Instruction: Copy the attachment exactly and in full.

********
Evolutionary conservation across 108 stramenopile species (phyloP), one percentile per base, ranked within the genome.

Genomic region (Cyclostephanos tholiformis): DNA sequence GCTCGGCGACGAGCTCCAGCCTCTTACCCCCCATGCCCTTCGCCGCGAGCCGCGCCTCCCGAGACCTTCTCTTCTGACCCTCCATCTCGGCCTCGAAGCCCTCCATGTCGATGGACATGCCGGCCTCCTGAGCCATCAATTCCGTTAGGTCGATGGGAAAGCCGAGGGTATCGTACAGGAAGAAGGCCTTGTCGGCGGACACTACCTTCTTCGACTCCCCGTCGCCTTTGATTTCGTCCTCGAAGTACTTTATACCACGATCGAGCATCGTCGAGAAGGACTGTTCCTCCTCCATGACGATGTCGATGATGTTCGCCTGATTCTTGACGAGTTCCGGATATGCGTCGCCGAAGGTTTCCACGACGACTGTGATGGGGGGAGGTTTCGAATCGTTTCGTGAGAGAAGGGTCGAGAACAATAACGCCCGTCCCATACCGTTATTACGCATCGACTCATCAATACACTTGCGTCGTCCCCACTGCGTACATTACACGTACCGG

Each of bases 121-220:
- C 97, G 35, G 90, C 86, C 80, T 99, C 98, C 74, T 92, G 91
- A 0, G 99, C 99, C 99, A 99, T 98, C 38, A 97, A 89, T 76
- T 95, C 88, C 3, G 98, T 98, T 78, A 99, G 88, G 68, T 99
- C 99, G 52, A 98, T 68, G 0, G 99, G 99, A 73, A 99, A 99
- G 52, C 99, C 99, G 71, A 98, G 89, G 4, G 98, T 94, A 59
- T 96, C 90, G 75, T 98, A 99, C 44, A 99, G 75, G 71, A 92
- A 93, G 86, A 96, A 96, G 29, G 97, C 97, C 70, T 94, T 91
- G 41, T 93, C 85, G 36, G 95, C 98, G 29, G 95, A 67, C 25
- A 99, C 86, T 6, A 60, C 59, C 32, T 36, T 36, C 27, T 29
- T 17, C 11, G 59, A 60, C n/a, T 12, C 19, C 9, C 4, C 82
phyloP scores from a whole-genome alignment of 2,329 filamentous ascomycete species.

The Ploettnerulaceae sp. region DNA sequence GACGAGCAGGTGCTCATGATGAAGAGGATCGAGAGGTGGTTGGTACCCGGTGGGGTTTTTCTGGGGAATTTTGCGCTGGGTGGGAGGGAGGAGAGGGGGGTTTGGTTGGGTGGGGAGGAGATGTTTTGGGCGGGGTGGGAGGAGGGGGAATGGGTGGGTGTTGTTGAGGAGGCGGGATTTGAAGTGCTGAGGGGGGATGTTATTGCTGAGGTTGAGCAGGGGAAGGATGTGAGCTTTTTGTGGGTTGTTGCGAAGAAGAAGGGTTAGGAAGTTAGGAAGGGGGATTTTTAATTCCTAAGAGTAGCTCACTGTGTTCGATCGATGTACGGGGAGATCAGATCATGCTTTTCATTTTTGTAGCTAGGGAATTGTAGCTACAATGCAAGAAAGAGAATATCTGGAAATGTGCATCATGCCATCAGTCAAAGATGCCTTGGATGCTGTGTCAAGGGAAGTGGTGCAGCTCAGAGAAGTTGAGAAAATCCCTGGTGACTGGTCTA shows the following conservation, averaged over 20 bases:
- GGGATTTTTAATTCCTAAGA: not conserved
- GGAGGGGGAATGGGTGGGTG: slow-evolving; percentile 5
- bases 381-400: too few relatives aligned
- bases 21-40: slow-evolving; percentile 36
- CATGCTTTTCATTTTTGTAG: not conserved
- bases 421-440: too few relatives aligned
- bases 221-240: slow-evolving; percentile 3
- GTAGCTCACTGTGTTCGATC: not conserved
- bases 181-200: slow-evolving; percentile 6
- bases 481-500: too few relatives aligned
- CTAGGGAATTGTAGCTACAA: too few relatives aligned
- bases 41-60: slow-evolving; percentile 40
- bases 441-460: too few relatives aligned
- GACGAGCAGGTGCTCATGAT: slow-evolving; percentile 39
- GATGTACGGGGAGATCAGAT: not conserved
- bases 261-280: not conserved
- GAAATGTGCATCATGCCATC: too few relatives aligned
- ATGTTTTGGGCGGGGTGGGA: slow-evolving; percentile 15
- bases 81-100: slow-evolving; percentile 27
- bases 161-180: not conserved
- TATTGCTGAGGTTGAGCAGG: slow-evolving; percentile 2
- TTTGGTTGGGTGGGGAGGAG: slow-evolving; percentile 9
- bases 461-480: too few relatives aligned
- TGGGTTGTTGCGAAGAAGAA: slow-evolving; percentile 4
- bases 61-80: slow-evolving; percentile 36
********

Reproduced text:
Evolutionary conservation across 108 stramenopile species (phyloP), one percentile per base, ranked within the genome.

Genomic region (Cyclostephanos tholiformis): DNA sequence GCTCGGCGACGAGCTCCAGCCTCTTACCCCCCATGCCCTTCGCCGCGAGCCGCGCCTCCCGAGACCTTCTCTTCTGACCCTCCATCTCGGCCTCGAAGCCCTCCATGTCGATGGACATGCCGGCCTCCTGAGCCATCAATTCCGTTAGGTCGATGGGAAAGCCGAGGGTATCGTACAGGAAGAAGGCCTTGTCGGCGGACACTACCTTCTTCGACTCCCCGTCGCCTTTGATTTCGTCCTCGAAGTACTTTATACCACGATCGAGCATCGTCGAGAAGGACTGTTCCTCCTCCATGACGATGTCGATGATGTTCGCCTGATTCTTGACGAGTTCCGGATATGCGTCGCCGAAGGTTTCCACGACGACTGTGATGGGGGGAGGTTTCGAATCGTTTCGTGAGAGAAGGGTCGAGAACAATAACGCCCGTCCCATACCGTTATTACGCATCGACTCATCAATACACTTGCGTCGTCCCCACTGCGTACATTACACGTACCGG

Each of bases 121-220:
- C 97, G 35, G 90, C 86, C 80, T 99, C 98, C 74, T 92, G 91
- A 0, G 99, C 99, C 99, A 99, T 98, C 38, A 97, A 89, T 76
- T 95, C 88, C 3, G 98, T 98, T 78, A 99, G 88, G 68, T 99
- C 99, G 52, A 98, T 68, G 0, G 99, G 99, A 73, A 99, A 99
- G 52, C 99, C 99, G 71, A 98, G 89, G 4, G 98, T 94, A 59
- T 96, C 90, G 75, T 98, A 99, C 44, A 99, G 75, G 71, A 92
- A 93, G 86, A 96, A 96, G 29, G 97, C 97, C 70, T 94, T 91
- G 41, T 93, C 85, G 36, G 95, C 98, G 29, G 95, A 67, C 25
- A 99, C 86, T 6, A 60, C 59, C 32, T 36, T 36, C 27, T 29
- T 17, C 11, G 59, A 60, C n/a, T 12, C 19, C 9, C 4, C 82
phyloP scores from a whole-genome alignment of 2,329 filamentous ascomycete species.

The Ploettnerulaceae sp. region DNA sequence GACGAGCAGGTGCTCATGATGAAGAGGATCGAGAGGTGGTTGGTACCCGGTGGGGTTTTTCTGGGGAATTTTGCGCTGGGTGGGAGGGAGGAGAGGGGGGTTTGGTTGGGTGGGGAGGAGATGTTTTGGGCGGGGTGGGAGGAGGGGGAATGGGTGGGTGTTGTTGAGGAGGCGGGATTTGAAGTGCTGAGGGGGGATGTTATTGCTGAGGTTGAGCAGGGGAAGGATGTGAGCTTTTTGTGGGTTGTTGCGAAGAAGAAGGGTTAGGAAGTTAGGAAGGGGGATTTTTAATTCCTAAGAGTAGCTCACTGTGTTCGATCGATGTACGGGGAGATCAGATCATGCTTTTCATTTTTGTAGCTAGGGAATTGTAGCTACAATGCAAGAAAGAGAATATCTGGAAATGTGCATCATGCCATCAGTCAAAGATGCCTTGGATGCTGTGTCAAGGGAAGTGGTGCAGCTCAGAGAAGTTGAGAAAATCCCTGGTGACTGGTCTA shows the following conservation, averaged over 20 bases:
- GGGATTTTTAATTCCTAAGA: not conserved
- GGAGGGGGAATGGGTGGGTG: slow-evolving; percentile 5
- bases 381-400: too few relatives aligned
- bases 21-40: slow-evolving; percentile 36
- CATGCTTTTCATTTTTGTAG: not conserved
- bases 421-440: too few relatives aligned
- bases 221-240: slow-evolving; percentile 3
- GTAGCTCACTGTGTTCGATC: not conserved
- bases 181-200: slow-evolving; percentile 6
- bases 481-500: too few relatives aligned
- CTAGGGAATTGTAGCTACAA: too few relatives aligned
- bases 41-60: slow-evolving; percentile 40
- bases 441-460: too few relatives aligned
- GACGAGCAGGTGCTCATGAT: slow-evolving; percentile 39
- GATGTACGGGGAGATCAGAT: not conserved
- bases 261-280: not conserved
- GAAATGTGCATCATGCCATC: too few relatives aligned
- ATGTTTTGGGCGGGGTGGGA: slow-evolving; percentile 15
- bases 81-100: slow-evolving; percentile 27
- bases 161-180: not conserved
- TATTGCTGAGGTTGAGCAGG: slow-evolving; percentile 2
- TTTGGTTGGGTGGGGAGGAG: slow-evolving; percentile 9
- bases 461-480: too few relatives aligned
- TGGGTTGTTGCGAAGAAGAA: slow-evolving; percentile 4
- bases 61-80: slow-evolving; percentile 36